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Ed Zern

Ed Zern
Usage Conditions Apply
Artist
Richard Grossenbach, 1920 - 2003
Sitter
Ed Zern, 13 Dec 1910 - 25 Mar 1994
Date
1969
Type
Painting
Medium
Oil on canvas
Dimensions
Stretcher: 55.9 x 45.7 x 2.5cm (22 x 18 x 1")
Frame: 72.4 x 62.5 x 6.7cm (28 1/2 x 24 5/8 x 2 5/8")
Topic
Costume\Dress Accessory\Eyeglasses
Exterior\Mountains
Equipment\Sports Equipment\Fishing Pole
Nature & Environment\Water\River
Nature & Environment\Plant\Tree\Forest
Ed Zern: Male
Ed Zern: Visual Arts\Artist\Illustrator
Ed Zern: Communications\Journalist\Columnist
Ed Zern: Sports and Recreation\Outdoorsman
Portrait
Place
United States\New York\Kings\New York
Credit Line
National Portrait Gallery, Smithsonian Institution
Restrictions & Rights
Usage conditions apply
Object number
NPG.95.9
Exhibition Label
Born in Farmington, West Virginia
Outdoorsman Ed Zern was best known for his amusing and often irreverent column "Exit Laughing," which appeared in Field & Stream magazine for more than thirty years, beginning in 1958. Zern’s fabulous "fish stories" and fantasies of the ever-elusive sportsmen’s paradise won him a large and enthusiastic following. A former graphic artist for a New York City advertising agency, Zern illustrated his own column, and his seven books, including the popular How to Tell Fish from Fishermen (1945) and Hunting and Fishing from A to Zern (1985). He was a member of many sportsmen’s organizations, including the Boone and Crockett Club, a wildlife conservation organization co-founded by Theodore Roosevelt. Zern was an avid conservationist and in 1954 established what became known as the Chevron-Times Mirror Magazines Conservation Award.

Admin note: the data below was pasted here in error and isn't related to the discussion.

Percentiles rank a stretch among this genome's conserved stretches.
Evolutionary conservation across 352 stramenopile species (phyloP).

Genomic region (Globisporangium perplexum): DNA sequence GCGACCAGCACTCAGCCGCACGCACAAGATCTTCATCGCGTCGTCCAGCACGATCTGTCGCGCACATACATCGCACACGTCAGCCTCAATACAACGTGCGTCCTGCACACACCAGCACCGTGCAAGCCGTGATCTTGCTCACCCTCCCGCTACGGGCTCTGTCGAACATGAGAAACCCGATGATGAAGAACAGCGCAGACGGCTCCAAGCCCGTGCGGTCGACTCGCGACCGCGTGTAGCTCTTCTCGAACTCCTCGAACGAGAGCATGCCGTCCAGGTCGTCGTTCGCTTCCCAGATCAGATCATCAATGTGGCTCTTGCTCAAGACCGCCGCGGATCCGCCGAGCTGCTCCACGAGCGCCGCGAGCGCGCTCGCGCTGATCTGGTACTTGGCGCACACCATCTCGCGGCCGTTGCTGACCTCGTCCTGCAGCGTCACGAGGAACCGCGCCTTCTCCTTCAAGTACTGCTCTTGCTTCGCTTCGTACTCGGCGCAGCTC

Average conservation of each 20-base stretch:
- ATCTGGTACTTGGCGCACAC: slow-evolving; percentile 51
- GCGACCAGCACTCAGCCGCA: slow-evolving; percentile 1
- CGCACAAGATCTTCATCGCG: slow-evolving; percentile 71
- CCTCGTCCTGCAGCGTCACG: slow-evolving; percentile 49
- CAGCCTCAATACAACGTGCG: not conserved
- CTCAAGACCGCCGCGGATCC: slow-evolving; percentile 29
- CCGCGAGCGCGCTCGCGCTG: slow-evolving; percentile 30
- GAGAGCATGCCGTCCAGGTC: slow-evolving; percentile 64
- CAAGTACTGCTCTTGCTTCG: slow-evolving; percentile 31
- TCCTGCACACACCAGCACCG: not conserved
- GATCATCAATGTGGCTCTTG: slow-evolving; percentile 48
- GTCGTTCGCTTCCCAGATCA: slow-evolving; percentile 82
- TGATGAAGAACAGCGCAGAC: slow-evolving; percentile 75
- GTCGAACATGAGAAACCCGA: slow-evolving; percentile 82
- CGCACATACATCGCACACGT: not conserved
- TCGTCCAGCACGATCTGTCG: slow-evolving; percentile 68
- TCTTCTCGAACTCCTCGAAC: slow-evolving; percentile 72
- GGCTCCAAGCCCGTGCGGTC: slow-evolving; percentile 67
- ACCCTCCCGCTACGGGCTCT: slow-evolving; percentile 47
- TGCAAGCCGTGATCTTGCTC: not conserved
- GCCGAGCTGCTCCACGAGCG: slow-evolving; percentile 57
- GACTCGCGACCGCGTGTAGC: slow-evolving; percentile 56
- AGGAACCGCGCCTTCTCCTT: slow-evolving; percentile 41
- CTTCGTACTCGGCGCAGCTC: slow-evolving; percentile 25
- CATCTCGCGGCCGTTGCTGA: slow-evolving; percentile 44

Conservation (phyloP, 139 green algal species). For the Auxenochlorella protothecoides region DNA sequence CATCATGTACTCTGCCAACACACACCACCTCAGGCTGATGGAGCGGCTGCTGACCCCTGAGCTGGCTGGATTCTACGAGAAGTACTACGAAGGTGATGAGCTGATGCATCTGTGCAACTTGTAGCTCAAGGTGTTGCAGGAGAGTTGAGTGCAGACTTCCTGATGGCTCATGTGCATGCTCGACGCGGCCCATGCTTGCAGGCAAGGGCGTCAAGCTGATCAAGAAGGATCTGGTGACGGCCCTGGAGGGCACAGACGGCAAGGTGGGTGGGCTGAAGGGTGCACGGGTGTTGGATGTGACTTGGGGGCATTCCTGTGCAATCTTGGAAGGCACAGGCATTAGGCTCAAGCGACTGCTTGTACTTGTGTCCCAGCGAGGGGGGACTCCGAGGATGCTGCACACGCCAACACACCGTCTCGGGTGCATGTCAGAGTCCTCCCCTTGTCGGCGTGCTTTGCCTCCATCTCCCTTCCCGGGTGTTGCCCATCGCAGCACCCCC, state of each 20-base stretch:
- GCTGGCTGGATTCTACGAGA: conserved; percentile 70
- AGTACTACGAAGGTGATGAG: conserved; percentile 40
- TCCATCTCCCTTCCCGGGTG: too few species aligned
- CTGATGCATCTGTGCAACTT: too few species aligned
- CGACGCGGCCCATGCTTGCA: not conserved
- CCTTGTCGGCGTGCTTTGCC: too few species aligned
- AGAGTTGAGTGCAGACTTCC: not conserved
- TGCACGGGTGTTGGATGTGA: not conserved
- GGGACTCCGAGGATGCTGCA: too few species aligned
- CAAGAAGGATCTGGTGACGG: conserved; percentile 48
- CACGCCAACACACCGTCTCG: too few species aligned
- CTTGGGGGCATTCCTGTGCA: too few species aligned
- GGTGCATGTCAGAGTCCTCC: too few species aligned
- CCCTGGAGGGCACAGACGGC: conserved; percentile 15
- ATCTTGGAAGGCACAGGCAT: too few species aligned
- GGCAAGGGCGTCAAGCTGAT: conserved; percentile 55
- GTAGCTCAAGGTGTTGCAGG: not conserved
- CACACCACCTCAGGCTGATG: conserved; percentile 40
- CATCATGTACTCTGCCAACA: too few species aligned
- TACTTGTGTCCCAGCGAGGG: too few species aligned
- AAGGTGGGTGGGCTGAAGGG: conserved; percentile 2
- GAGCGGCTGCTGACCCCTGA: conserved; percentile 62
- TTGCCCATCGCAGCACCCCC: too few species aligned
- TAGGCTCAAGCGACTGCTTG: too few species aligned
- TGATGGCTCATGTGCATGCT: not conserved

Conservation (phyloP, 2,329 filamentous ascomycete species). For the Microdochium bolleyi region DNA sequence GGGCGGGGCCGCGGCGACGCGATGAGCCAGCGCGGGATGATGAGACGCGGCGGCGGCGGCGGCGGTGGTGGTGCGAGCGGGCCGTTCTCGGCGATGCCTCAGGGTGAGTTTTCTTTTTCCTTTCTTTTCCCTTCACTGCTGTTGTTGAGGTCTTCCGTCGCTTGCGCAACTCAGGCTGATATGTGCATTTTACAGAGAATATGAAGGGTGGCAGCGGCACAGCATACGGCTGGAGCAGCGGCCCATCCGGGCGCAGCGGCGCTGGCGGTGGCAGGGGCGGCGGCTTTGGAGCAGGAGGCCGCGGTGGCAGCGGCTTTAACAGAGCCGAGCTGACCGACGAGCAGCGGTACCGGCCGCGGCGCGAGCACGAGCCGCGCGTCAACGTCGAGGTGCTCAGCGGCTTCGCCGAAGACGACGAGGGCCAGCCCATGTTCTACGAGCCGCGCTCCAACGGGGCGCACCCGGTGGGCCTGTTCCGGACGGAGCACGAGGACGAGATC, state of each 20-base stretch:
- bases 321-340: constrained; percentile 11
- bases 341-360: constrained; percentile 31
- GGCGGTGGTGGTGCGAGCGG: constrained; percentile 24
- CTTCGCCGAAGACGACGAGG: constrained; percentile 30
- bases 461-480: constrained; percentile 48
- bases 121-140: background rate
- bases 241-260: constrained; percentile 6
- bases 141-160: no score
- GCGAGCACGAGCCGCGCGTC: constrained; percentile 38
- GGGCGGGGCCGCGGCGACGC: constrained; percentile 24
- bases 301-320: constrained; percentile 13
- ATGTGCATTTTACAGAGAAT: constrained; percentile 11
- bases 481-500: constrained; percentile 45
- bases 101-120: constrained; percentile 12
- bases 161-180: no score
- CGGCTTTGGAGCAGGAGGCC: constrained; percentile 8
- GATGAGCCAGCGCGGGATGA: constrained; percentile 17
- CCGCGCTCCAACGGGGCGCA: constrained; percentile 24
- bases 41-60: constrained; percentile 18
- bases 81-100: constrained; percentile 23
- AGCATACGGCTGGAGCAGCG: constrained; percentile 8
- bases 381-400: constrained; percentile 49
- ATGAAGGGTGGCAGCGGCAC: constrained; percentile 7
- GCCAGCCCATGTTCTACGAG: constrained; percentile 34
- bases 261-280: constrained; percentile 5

Nacido en Farmington, Virginia Occidental
Ed Zern, gran amante de la naturaleza, se dio a conocer con una divertida columna, a menudo irreverente, titulada "Exit Laughing" (Salir riendo) y publicada en la revista Field & Stream por más de 30 años desde 1958. Sus fabulosas anécdotas, salpicadas de exageraciones, sobre el elusivo paraíso de los aficionados a la pesca le ganaron un público nutrido y entusiasta. Habiendo sido artista gráfico en una agencia publicitaria de la ciudad de Nueva York, Zern ilustró su columna y sus siete libros, entre ellos el popular Cómo diferenciar los peces de los pescadores (1945) y Caza y pesca de A a Zern (1985). Perteneció a numerosas organizaciones del deporte, incluido el Club Boone and Crockett, dedicado a la conservación de la vida silvestre y cofundado por Theodore Roosevelt. Zern fue un ávido conservacionista y en 1954 creó el que se conoció como Premio de Conservación de las Revistas Chevron/Times Mirror.
Provenance
Commissioned by the Theodore Gordon Flyfishers Club, New York; returned to sitter. (James Cummins Bookseller, New York); purchased 1995 NPG
Data Source
National Portrait Gallery